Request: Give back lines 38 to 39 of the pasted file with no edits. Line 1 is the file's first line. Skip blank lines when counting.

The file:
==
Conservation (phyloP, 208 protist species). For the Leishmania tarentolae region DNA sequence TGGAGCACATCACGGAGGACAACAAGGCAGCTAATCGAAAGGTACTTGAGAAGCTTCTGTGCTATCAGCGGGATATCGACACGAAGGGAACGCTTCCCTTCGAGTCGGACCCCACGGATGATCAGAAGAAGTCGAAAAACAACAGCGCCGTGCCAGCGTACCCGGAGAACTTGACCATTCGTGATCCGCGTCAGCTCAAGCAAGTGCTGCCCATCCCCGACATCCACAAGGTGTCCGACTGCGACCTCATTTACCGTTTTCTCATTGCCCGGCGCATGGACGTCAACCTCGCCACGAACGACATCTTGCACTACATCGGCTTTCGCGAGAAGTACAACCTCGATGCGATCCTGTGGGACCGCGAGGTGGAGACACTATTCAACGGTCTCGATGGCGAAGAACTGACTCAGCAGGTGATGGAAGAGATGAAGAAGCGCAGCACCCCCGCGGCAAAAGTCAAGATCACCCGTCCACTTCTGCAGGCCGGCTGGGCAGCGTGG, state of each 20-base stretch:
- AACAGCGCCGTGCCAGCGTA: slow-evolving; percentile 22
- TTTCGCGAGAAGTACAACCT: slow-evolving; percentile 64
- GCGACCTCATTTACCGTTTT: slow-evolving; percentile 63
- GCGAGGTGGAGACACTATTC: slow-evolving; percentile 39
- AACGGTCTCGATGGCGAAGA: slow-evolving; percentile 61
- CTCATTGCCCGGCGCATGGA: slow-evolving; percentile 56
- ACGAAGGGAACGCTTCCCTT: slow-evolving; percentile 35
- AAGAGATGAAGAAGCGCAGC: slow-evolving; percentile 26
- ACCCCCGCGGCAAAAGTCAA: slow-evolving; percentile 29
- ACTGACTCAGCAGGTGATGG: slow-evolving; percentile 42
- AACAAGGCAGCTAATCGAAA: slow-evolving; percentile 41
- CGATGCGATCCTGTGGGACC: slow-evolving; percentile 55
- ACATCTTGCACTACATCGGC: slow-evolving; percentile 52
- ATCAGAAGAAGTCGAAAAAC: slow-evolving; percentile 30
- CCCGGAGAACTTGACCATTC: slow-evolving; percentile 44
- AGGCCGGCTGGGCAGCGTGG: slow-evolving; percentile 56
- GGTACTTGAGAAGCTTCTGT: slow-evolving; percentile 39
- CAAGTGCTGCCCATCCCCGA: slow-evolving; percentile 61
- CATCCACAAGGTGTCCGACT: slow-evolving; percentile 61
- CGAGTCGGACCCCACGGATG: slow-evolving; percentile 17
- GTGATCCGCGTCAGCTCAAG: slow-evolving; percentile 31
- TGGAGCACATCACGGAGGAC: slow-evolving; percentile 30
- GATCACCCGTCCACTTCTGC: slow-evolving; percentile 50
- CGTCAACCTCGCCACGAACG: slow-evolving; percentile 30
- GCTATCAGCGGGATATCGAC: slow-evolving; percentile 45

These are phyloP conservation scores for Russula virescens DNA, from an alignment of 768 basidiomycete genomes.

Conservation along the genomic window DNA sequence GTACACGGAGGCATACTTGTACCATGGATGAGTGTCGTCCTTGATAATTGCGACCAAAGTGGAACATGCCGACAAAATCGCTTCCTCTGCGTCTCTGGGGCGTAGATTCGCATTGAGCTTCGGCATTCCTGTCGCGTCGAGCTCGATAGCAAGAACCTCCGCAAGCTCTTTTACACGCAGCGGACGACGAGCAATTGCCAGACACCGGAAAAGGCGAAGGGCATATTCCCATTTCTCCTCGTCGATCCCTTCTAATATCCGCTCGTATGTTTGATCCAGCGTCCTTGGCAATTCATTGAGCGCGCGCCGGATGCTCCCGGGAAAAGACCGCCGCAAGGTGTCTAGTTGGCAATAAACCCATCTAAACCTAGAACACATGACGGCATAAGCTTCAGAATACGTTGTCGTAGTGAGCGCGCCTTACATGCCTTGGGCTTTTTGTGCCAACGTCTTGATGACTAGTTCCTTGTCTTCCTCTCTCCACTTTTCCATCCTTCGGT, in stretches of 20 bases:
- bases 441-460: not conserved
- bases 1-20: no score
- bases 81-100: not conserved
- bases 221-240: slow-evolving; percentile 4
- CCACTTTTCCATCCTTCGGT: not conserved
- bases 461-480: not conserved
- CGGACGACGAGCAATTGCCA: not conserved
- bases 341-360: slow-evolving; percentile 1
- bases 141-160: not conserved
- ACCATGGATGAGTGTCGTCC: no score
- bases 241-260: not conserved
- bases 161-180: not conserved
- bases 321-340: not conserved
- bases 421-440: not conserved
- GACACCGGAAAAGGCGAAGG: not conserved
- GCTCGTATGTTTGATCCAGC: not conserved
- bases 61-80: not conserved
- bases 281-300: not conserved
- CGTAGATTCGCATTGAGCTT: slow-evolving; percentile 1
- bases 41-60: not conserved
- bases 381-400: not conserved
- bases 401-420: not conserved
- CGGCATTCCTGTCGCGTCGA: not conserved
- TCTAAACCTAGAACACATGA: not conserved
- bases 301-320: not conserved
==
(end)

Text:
- ACCATGGATGAGTGTCGTCC: no score
- bases 241-260: not conserved